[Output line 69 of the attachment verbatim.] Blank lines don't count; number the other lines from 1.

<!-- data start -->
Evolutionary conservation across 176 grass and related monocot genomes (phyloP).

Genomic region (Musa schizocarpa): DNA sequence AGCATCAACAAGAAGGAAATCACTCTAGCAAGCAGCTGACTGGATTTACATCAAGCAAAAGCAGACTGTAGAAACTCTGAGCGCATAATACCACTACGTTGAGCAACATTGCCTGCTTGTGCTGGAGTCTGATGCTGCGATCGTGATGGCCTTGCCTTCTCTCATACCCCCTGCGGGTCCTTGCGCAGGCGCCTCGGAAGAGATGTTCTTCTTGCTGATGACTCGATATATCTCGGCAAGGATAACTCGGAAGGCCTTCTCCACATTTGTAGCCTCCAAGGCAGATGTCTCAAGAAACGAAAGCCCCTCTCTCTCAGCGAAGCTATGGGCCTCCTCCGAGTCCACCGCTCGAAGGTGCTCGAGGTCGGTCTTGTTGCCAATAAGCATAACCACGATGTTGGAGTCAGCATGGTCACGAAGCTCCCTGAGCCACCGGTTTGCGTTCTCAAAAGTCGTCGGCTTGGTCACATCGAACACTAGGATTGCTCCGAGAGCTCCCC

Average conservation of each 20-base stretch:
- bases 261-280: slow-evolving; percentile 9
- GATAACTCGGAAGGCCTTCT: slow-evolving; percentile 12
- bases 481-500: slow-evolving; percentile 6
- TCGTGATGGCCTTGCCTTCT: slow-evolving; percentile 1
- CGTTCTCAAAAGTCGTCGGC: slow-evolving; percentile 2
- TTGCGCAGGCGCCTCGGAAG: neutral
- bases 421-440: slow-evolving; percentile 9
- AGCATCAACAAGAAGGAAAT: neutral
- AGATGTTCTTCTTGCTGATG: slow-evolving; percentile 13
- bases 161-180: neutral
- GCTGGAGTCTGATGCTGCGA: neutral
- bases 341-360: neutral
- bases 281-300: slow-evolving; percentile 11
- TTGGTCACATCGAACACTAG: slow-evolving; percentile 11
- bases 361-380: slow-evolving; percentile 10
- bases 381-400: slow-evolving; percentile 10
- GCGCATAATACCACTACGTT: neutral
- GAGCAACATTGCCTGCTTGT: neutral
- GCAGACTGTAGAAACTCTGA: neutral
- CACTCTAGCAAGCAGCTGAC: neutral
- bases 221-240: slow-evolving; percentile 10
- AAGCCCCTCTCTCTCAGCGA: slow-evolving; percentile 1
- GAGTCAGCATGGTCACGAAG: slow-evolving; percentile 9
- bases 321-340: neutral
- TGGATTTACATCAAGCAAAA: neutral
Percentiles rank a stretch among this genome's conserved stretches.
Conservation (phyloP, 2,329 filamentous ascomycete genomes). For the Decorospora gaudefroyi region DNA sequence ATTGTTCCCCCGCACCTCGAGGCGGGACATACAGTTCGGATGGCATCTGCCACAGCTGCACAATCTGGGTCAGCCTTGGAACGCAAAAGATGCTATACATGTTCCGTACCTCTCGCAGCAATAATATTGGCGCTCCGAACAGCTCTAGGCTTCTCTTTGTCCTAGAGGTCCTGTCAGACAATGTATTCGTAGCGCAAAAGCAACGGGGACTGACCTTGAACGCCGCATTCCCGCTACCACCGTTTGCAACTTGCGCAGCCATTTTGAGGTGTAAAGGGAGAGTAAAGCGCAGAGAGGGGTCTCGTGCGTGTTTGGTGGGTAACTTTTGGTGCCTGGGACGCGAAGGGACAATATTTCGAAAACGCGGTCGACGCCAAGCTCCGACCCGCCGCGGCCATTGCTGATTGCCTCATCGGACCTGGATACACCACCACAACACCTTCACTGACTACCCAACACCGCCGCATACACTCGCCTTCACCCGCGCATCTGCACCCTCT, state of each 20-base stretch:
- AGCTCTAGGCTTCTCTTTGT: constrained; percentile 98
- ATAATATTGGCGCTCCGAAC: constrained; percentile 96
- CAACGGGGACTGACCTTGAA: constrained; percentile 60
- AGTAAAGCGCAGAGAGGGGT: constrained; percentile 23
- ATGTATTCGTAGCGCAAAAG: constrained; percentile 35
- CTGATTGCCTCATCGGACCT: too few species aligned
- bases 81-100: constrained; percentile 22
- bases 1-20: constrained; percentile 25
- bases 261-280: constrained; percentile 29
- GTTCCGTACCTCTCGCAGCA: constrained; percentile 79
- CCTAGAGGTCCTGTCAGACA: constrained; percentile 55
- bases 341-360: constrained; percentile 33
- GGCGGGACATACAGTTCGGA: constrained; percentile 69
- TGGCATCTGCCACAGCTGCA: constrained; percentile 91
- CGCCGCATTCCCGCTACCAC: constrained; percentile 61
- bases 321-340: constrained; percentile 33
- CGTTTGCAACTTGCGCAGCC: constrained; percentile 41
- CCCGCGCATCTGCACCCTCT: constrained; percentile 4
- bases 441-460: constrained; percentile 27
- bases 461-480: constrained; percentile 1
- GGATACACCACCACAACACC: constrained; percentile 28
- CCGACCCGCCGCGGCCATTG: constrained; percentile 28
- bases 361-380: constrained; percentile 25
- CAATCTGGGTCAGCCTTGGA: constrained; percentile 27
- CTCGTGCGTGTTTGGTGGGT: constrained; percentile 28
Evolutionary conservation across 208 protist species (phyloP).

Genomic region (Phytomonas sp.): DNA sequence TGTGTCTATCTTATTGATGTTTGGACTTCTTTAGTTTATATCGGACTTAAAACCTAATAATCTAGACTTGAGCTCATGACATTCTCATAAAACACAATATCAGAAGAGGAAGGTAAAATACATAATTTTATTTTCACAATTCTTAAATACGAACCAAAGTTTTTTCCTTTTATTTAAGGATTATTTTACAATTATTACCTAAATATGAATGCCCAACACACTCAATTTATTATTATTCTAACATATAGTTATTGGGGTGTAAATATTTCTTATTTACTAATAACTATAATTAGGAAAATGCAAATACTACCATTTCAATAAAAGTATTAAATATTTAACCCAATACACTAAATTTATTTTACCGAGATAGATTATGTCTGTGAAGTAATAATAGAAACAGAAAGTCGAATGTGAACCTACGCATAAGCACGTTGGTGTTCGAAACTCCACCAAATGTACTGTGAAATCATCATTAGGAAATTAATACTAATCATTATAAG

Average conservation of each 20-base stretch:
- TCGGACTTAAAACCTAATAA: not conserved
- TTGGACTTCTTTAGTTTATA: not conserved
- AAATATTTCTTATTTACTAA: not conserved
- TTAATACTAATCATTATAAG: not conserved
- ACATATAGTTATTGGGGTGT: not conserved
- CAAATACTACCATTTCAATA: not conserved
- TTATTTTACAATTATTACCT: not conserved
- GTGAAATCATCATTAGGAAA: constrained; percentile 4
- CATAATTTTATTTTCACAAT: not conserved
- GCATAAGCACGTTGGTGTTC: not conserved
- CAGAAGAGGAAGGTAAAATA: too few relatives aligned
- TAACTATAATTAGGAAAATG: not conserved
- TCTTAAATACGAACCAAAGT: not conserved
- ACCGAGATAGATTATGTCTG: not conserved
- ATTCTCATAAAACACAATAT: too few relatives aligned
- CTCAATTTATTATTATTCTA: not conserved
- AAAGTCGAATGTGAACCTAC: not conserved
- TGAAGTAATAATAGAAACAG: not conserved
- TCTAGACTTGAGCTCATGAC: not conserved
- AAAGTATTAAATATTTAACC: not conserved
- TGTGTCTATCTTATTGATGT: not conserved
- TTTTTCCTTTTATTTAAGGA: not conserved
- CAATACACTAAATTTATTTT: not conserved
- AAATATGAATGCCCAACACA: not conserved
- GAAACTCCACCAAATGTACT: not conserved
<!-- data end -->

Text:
- CAGAAGAGGAAGGTAAAATA: too few relatives aligned